What gadget do you depend on most?
Mostly my iPhone. But really I depend on my Haas VF-4SS, because you can't make a giant robot with a phone.
Which do you look back upon most fondly?
My Mac SE/30. Around 1990, I had it hooked up to a 19-inch greyscale CRT, and a Kurta tablet with about 100 Quick Keys macros around the perimeter of the pen area. System 6, Claris CAD, no internet, no email.
Which company does the most to push the industry?
Apple always seems to be five steps ahead of everybody, and their products have an elegance that belies how much work went into them. I have been devoted to Apple products for years, but lately I've taken a strong interest in Samsung (the clunky / awesome Galaxy Camera) and Microsoft (see below...).
What is your operating system of choice?
All of my engineering work is done in Windows 7 64-bit, often on a Mac with Boot Camp. Robot motion-control systems run under RT Linux. For everything else, OS X.
What are your favorite gadget names?
Tenori-on, a well-named piece of alien technology.
What are your least favorite?
Raspberry Pi - it's a great device, but seriously...
Which app do you depend on most?
On my phone, Safari. My phone is mostly a conduit for information and Safari is almost the only app I need. But I also love specialty apps like iEngineer and Circuit Playground. On my computers, Autodesk Inventor and Max/MSP.
What traits do you most deplore in a smartphone?
It's always on, always there, nagging with its unceasing onslaught of communication and its bottomless well of knowledge.
Which do you most admire?
What is your idea of the perfect device?
I like sharp tools. A device with focused function (some would say limited) and a user interface to suit the task, like a x0xb0x, or the Teenage Engineering OP-1. Can you tell my hobby is music?
"When traveling... I used to bring 10 pounds of hardware with me wherever I went; now I really only need my phone."
What is your earliest gadget memory?
My dad had an ancient TV with a remote he referred to as a "clicker" that turned on the TV and changed the channel by literally making a clicking sound. I carefully took it apart and discovered tuned rods that would be struck when the buttons were pressed. It was purely mechanical; no batteries, no electronics.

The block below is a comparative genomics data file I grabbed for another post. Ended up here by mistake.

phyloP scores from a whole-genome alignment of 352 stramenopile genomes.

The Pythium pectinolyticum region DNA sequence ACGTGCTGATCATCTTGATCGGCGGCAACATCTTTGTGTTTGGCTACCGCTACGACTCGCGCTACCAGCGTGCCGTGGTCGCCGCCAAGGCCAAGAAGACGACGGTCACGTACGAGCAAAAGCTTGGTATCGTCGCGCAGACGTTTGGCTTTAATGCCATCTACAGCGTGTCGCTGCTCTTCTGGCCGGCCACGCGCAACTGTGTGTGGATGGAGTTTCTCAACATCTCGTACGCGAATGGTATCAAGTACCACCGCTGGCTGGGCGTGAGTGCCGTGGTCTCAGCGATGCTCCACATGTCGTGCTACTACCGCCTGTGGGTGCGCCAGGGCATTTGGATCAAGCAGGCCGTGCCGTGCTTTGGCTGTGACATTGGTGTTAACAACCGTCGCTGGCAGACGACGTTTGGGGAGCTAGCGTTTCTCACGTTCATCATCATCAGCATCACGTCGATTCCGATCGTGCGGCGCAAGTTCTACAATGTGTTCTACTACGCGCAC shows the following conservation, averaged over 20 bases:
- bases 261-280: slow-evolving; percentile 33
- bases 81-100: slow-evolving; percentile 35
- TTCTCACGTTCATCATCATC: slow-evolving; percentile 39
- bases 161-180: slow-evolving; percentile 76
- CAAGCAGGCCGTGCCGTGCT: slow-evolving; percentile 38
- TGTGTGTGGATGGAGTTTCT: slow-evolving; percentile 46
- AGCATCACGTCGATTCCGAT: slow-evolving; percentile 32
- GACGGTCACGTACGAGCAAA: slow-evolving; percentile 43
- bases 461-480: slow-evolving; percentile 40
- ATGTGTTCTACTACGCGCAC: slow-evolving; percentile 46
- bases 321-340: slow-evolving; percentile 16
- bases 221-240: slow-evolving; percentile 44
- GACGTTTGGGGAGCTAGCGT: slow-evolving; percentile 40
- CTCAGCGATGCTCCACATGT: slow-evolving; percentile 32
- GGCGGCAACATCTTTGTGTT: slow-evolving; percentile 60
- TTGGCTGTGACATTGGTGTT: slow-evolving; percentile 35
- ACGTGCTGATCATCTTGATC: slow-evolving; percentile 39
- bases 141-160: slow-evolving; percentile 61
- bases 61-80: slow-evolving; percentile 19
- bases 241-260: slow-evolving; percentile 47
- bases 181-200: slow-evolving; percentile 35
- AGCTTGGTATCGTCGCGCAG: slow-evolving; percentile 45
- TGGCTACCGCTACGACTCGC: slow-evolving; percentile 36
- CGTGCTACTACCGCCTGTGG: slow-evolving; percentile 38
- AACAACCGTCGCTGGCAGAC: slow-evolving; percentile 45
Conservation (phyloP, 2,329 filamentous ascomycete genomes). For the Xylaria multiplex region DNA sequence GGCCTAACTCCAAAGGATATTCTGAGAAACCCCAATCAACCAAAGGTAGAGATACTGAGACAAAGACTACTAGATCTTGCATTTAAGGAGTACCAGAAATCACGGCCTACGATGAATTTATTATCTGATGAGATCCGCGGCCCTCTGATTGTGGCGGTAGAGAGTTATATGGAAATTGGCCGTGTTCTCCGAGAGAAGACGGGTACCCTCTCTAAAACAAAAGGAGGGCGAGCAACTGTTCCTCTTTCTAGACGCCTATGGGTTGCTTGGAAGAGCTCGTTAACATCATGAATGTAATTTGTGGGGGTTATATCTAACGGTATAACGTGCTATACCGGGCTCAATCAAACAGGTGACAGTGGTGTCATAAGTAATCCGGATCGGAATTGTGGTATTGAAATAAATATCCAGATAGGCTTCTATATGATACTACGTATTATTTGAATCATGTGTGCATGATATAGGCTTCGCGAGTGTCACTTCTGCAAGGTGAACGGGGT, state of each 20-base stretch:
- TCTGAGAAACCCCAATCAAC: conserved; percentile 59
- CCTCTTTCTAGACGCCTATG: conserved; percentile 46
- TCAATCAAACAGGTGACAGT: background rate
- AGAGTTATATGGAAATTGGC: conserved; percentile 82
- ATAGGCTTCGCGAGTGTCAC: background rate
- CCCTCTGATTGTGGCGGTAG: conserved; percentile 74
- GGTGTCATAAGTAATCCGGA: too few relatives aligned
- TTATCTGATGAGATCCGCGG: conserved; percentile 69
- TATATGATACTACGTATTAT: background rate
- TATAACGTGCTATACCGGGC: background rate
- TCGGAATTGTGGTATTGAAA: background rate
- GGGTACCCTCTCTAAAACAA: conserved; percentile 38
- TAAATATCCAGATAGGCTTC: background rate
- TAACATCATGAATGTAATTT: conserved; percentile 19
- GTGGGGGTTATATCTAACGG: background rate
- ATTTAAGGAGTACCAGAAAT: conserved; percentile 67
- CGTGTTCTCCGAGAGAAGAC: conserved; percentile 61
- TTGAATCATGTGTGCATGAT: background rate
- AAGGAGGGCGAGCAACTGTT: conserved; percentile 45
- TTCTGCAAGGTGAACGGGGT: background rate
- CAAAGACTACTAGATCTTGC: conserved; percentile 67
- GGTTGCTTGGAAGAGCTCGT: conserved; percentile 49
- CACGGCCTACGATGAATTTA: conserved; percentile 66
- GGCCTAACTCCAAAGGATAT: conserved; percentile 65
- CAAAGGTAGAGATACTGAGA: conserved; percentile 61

What technological advancement do you most admire?
3D printing. I've been using a Stratasys FDM Titan machine for almost 10 years and it has completely changed the way I make things and the way I think about design in general.
Which do you most despise?
OS updates that render my favorite apps obsolete.
What fault are you most tolerant of in a gadget?
Limited functionality. If a device does one thing really well, I don't mind if it doesn't do much else.
Which are you most intolerant of?
An inconsistent user interface.
When has your smartphone been of the most help?
When traveling. I used to bring 10 pounds of hardware with me wherever I went; now I really only need my phone.
What device do you covet most?
Short of an SLS machine that prints titanium, the Fortus 900mc is the 3D printer of my desire. But like the Haas, it's not a pocket device.
If you could change one thing about your phone what would it be?
Honestly, I just wish it had a longer battery life.
What does being connected mean to you?
I feel like cyberspace has become an extension of my memory. I know my own memories change over time, but being connected keeps people and experiences in my life alive in ways that I don't think were possible a decade ago.
When are you least likely to reply to an email?
When I'm focused on work, I often ignore my phone and my email for 12 hours at a time. It gets me in trouble sometimes.
When did you last disconnect?
While on vacation in New Zealand this year, I disconnected for a few days. Disconnecting for any significant period is almost unthinkable.